• Rapid service: The self-serve format also allows for quick and convenient service, which is also particularly appealing. Being busy is nearly a way of life in Japan, especially for office workers who tend to work very long hours and take little vacation. As a result, quick, affordable, and most importantly, healthy, lunch options are a must.


  • Broad appeal: With this positioning comes the ability to appeal to multiple segments of the population. While professional workers drawn by the dual prongs of quality and convenience form the chain’s largest customer base, the chain also appeals to families who are looking for a healthy, inexpensive dining-out option for dinner or lunch on the weekends. Finally, the chain also serves multiple dayparts, which contributes to its broad appeal. Lunch and dinner are its primary focus, but some outlets also serve a hot breakfast primarily to late-night shift workers.


Next Stop, the World?

Ultimately, this chain has been successful because it meets all of the demands of modern Japanese consumers while offering an exciting, appealing menu that feels innovative enough to set itself apart. With this positioning, Marugame Seimen has achieved average annual value growth of 51% from 2007-2012, and absolute growth of nearly US$692 mn (¥55 bn) over the same period, growing to claim 30% of the local self-service cafeteria market along the way.

While it’s unlikely this particular trend will reach global or even regional status immediately over the short-term, it serves as yet another example of the changing preferences of sophisticated consumers in urban, developed markets. Consumers worldwide continue to look for more flexible, customizable foodservice options that offer high quality at lower prices and a wide variety of formats. In fact, our recent store visit to a Vapiano self-service cafeteria outlet in the US highlighted a similar strategy despite very different cuisine and outlet design. Consumers are growing increasingly willing to experiment with foodservice formats, especially with those concepts that are willing to hand over control of the dining experience. Adding entertainment value by bringing the customer into the ordering process has also become popular, allowing the format to become a part of the dining experience.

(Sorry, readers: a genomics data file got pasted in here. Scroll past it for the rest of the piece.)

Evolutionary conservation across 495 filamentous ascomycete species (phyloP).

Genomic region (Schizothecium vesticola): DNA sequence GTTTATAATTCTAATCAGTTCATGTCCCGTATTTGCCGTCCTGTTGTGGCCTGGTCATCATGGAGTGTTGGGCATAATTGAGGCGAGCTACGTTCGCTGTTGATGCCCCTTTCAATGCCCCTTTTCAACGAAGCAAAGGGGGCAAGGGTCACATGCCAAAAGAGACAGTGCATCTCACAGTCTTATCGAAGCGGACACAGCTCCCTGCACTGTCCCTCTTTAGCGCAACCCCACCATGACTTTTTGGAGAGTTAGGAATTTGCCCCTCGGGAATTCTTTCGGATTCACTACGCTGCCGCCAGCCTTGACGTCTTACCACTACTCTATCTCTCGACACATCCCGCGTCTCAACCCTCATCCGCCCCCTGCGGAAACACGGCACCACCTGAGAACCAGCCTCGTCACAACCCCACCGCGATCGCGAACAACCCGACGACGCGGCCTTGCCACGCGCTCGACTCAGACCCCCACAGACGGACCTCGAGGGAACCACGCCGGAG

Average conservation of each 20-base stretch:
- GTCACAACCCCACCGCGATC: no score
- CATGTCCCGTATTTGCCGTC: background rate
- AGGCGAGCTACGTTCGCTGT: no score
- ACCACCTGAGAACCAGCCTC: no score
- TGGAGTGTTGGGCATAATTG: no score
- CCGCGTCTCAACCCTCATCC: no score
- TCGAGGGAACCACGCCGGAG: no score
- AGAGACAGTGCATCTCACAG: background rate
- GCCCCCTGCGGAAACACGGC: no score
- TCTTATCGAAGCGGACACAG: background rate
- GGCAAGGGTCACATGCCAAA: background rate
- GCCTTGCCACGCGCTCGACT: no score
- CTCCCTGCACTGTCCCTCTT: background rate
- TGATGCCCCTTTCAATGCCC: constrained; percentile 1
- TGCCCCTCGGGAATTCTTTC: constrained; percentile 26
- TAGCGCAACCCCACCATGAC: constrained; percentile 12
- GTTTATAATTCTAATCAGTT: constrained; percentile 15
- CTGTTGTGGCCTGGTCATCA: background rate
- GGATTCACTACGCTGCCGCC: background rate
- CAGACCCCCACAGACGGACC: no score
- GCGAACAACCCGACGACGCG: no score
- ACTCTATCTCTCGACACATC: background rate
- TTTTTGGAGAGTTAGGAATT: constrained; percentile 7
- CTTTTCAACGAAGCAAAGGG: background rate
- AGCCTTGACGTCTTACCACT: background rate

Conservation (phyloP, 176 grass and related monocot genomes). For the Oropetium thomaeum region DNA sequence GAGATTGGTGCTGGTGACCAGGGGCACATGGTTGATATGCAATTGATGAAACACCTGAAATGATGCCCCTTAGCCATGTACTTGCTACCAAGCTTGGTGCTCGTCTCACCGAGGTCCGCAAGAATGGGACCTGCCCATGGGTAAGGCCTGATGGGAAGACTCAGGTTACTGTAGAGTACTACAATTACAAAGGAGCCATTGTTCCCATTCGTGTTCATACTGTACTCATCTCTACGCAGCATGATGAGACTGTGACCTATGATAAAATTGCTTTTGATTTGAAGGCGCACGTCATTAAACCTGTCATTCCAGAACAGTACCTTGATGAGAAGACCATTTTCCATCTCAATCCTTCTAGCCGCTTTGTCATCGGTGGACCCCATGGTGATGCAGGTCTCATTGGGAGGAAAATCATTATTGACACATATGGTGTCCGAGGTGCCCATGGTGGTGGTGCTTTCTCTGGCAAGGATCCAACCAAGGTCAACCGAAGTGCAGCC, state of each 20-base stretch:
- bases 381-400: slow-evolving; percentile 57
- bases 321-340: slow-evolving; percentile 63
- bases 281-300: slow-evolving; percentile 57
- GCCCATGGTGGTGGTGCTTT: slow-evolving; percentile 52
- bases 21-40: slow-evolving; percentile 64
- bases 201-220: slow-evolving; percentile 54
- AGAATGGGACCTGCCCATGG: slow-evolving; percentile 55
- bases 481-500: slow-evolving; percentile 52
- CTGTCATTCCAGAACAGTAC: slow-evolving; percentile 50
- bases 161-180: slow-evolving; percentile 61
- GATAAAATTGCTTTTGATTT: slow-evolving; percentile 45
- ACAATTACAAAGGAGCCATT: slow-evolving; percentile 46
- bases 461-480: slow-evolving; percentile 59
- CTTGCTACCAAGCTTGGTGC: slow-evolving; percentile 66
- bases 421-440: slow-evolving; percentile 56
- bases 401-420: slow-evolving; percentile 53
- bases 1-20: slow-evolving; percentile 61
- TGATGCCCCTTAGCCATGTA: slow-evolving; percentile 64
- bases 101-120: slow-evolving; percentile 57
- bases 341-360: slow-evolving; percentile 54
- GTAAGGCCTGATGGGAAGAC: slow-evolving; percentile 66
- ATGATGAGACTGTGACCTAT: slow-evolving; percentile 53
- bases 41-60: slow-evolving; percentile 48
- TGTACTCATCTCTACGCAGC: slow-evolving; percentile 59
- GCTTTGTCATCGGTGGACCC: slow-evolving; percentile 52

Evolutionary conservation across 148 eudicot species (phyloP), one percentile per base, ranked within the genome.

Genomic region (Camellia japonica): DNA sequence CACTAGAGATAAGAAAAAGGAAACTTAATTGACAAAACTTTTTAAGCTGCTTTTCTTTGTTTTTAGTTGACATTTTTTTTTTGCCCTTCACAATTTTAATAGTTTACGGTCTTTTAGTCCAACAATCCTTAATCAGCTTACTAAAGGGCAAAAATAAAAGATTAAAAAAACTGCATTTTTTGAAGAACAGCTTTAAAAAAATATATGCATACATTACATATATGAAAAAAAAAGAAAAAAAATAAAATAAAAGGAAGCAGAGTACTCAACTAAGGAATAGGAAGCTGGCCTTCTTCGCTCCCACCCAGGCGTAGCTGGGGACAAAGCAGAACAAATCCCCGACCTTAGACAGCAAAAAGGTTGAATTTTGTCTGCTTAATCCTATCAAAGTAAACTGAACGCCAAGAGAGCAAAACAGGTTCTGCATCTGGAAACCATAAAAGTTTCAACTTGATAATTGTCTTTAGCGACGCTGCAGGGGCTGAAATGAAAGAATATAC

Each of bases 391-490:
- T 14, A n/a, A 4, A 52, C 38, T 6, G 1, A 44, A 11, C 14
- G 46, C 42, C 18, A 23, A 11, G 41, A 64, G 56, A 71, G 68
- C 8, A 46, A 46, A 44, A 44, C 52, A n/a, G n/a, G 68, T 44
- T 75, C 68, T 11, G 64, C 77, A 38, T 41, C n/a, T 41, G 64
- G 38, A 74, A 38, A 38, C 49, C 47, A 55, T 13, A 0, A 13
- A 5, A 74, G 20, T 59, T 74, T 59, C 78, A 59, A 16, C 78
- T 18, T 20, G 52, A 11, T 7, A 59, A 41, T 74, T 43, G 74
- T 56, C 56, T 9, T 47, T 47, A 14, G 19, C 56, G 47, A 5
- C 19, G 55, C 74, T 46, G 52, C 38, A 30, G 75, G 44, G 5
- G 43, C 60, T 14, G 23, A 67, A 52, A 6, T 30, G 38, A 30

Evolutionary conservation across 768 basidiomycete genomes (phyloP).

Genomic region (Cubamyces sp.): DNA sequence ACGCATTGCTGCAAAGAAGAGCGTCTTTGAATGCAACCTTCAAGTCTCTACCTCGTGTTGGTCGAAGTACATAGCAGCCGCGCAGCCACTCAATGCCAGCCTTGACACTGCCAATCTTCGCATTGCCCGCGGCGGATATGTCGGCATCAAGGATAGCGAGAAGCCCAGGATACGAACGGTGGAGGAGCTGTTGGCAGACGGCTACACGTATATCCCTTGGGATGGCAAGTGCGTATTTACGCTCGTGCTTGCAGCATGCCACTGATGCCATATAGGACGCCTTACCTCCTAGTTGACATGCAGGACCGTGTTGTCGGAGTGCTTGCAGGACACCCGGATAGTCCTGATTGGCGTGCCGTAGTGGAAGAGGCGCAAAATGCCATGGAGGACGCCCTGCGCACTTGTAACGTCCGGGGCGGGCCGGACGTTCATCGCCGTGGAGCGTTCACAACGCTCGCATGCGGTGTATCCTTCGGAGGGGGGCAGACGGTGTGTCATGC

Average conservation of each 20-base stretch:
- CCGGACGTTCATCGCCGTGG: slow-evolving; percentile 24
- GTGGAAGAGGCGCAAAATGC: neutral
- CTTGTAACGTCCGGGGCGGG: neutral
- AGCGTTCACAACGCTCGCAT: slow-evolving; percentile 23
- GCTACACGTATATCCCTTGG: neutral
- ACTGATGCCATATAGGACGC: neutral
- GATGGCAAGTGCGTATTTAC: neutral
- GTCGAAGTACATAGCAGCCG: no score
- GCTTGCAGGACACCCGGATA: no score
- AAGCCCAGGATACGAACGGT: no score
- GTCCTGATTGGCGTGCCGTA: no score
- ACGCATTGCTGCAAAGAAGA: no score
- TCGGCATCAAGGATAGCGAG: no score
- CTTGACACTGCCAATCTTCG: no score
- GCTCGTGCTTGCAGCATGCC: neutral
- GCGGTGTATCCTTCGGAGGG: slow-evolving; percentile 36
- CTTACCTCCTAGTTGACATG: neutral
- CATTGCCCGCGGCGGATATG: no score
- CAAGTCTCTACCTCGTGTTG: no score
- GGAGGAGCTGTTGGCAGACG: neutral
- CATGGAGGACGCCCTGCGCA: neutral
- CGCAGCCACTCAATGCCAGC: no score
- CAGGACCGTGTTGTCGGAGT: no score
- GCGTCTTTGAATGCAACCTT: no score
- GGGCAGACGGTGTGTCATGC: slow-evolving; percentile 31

These kinds of formats which trade heavily on customization however, also come with an inherent risk: At some point, too much choice can be overwhelming, especially for new customers. Marugame Seimen deftly maneuvers this challenge by offering a streamlined menu of a single, popular dish, allowing customers only enough options to ensure that no matter their choices, they will still end up with a pleasurable meal. This strategy echoes the menu format of US fast-casual chain Chipotle Mexican Grill, which has almost singlehandedly spawned a global movement of imitators with similarly modular menus. Like Chipotle, Marugame guides customers through the ordering and customization of their dish, offering control while still minimizing failure.

Even beyond formats and branding, however, the rise of self-service udon bars in Japan is significant because it has the potential to spur growth in an entirely new chained foodservice niche. Consumers in many developed markets continue to seek out new Asian dining experiences, and noodle bars have just the right combination of the familiar and the exotic to maximise appeal. In addition, their particular brand of fresh, high-quality, ingredient-focused positioning combined with relatively low prices and a premium dining experience is seeing growth all over the world, based on what are rapidly becoming the universal preferences of upper-income urban consumers. So far, Marugame Seimen has made only tentative forays into overseas markets, opening outlets in Russia and London in late 2013, but grander expansion plans have yet to be discussed.  When that time comes, however, current trends in consumer preferences and format innovation suggest they may find many new consumers who are eager to make their first visit.